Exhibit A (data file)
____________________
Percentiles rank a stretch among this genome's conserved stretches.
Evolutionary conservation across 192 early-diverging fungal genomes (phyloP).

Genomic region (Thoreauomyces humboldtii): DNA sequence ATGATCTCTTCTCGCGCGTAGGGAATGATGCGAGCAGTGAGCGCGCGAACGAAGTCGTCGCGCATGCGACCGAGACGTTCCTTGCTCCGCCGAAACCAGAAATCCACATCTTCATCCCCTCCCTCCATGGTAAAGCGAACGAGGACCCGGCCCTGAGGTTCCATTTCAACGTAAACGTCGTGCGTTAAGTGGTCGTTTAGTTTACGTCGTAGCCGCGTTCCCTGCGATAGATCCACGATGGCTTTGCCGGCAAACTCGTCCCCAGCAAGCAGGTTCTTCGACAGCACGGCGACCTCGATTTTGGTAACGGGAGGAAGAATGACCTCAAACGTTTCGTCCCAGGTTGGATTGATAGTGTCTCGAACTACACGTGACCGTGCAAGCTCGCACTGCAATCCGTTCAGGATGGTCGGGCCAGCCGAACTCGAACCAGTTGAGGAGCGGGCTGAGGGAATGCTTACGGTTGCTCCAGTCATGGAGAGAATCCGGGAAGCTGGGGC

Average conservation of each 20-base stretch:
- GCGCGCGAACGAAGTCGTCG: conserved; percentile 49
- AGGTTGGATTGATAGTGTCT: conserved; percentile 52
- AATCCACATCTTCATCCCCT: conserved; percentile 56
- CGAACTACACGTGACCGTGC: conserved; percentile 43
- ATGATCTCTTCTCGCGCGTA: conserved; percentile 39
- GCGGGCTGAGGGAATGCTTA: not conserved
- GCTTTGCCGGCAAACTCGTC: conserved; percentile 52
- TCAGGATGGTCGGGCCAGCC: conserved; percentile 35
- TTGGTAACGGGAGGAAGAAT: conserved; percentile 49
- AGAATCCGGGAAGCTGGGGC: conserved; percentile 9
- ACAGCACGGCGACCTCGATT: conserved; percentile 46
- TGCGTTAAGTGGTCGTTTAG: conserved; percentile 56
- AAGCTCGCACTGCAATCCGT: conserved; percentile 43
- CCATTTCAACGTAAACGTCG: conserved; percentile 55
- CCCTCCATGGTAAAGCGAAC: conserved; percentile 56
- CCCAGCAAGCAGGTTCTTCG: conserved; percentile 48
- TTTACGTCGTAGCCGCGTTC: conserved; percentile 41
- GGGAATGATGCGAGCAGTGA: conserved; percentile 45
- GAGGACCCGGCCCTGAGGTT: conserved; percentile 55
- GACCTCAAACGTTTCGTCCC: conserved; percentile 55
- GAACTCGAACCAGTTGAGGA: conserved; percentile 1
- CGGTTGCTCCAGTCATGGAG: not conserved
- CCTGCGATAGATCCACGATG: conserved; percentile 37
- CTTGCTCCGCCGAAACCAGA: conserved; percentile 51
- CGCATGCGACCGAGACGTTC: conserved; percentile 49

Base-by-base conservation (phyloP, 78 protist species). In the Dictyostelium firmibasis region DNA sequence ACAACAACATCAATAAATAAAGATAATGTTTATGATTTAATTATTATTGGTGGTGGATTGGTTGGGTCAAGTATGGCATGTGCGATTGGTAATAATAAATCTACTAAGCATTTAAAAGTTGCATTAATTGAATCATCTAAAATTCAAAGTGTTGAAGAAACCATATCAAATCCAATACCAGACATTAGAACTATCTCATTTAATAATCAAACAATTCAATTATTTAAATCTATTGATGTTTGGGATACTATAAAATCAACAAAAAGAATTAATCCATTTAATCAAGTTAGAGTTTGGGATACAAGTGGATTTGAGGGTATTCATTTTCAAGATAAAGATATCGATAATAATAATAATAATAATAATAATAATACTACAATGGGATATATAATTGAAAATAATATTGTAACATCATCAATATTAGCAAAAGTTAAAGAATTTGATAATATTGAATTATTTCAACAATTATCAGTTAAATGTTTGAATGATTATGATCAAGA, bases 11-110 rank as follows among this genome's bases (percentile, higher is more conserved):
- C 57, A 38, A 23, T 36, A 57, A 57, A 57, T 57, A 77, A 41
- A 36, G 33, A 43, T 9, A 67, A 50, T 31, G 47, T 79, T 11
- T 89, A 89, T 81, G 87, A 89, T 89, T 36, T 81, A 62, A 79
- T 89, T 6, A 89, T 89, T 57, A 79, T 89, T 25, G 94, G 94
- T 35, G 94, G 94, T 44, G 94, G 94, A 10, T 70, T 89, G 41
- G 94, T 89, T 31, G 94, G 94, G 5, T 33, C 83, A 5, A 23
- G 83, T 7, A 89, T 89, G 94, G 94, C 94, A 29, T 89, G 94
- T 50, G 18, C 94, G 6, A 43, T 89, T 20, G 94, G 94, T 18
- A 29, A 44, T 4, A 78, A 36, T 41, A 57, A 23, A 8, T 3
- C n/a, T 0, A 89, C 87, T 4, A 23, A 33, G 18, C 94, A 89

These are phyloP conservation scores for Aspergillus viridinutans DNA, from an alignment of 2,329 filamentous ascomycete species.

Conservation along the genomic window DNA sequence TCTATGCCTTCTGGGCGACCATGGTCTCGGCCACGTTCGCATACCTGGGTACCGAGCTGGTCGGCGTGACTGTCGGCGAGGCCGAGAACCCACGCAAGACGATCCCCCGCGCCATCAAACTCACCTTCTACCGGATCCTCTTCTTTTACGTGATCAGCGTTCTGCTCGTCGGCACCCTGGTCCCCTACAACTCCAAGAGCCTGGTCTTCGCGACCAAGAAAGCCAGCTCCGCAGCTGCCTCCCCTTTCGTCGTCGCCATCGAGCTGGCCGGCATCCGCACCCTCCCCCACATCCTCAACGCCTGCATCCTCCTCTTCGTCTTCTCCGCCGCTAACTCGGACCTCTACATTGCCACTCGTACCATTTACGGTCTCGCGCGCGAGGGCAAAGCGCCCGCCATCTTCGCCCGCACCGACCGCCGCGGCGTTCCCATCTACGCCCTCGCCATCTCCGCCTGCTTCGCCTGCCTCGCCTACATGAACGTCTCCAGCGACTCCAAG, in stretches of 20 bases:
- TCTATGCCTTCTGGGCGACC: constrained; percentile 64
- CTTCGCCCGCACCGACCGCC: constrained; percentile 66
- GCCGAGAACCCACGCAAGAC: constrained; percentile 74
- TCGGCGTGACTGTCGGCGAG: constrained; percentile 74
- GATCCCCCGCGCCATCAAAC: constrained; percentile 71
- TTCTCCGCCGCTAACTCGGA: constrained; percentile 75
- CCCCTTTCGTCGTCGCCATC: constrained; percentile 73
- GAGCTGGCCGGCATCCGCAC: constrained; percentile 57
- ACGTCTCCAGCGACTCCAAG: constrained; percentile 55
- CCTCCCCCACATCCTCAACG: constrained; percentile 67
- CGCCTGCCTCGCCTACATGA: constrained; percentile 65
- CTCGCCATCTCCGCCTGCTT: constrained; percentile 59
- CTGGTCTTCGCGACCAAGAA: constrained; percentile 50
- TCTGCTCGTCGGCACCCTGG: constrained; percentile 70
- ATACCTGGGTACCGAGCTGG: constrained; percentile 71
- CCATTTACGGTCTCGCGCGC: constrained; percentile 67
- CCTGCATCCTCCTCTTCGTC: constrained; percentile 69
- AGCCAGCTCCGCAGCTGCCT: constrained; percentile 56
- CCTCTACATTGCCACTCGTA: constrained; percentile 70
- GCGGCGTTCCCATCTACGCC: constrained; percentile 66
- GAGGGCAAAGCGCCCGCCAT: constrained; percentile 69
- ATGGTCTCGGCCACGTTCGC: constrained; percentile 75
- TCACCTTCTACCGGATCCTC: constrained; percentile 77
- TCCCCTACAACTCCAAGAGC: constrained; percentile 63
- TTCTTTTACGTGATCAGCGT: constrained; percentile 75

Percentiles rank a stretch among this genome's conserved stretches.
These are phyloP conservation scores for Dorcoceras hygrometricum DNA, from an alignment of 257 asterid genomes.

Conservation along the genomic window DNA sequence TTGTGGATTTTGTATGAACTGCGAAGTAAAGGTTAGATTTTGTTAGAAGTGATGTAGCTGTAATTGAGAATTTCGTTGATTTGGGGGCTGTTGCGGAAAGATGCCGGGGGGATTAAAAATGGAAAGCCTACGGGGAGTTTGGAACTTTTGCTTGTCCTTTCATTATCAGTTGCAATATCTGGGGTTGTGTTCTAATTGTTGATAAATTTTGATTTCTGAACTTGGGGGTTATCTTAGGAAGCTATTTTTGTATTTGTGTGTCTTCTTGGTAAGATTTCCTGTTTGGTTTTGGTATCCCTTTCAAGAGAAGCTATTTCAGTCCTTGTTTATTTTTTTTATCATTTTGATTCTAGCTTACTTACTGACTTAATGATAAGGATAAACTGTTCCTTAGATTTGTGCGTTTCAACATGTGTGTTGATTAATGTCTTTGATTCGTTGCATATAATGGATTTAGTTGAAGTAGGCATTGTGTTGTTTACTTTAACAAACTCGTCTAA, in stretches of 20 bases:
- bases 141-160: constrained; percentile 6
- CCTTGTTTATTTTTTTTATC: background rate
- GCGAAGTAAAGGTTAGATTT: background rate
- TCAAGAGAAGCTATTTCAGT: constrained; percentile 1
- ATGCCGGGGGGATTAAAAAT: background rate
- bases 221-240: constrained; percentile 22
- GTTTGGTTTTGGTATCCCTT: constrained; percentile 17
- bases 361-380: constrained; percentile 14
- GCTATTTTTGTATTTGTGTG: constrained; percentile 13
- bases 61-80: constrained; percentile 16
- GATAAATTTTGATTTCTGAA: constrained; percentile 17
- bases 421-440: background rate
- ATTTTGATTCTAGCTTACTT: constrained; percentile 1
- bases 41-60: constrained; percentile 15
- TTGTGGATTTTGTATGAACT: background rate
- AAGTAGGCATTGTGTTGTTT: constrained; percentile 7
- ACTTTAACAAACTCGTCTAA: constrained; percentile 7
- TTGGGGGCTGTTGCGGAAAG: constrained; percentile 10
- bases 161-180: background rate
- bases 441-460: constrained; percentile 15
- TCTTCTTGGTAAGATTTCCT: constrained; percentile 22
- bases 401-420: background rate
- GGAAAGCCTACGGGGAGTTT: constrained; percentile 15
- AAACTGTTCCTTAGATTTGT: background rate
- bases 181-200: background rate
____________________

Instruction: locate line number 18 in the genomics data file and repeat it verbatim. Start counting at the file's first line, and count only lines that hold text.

- CCATTTCAACGTAAACGTCG: conserved; percentile 55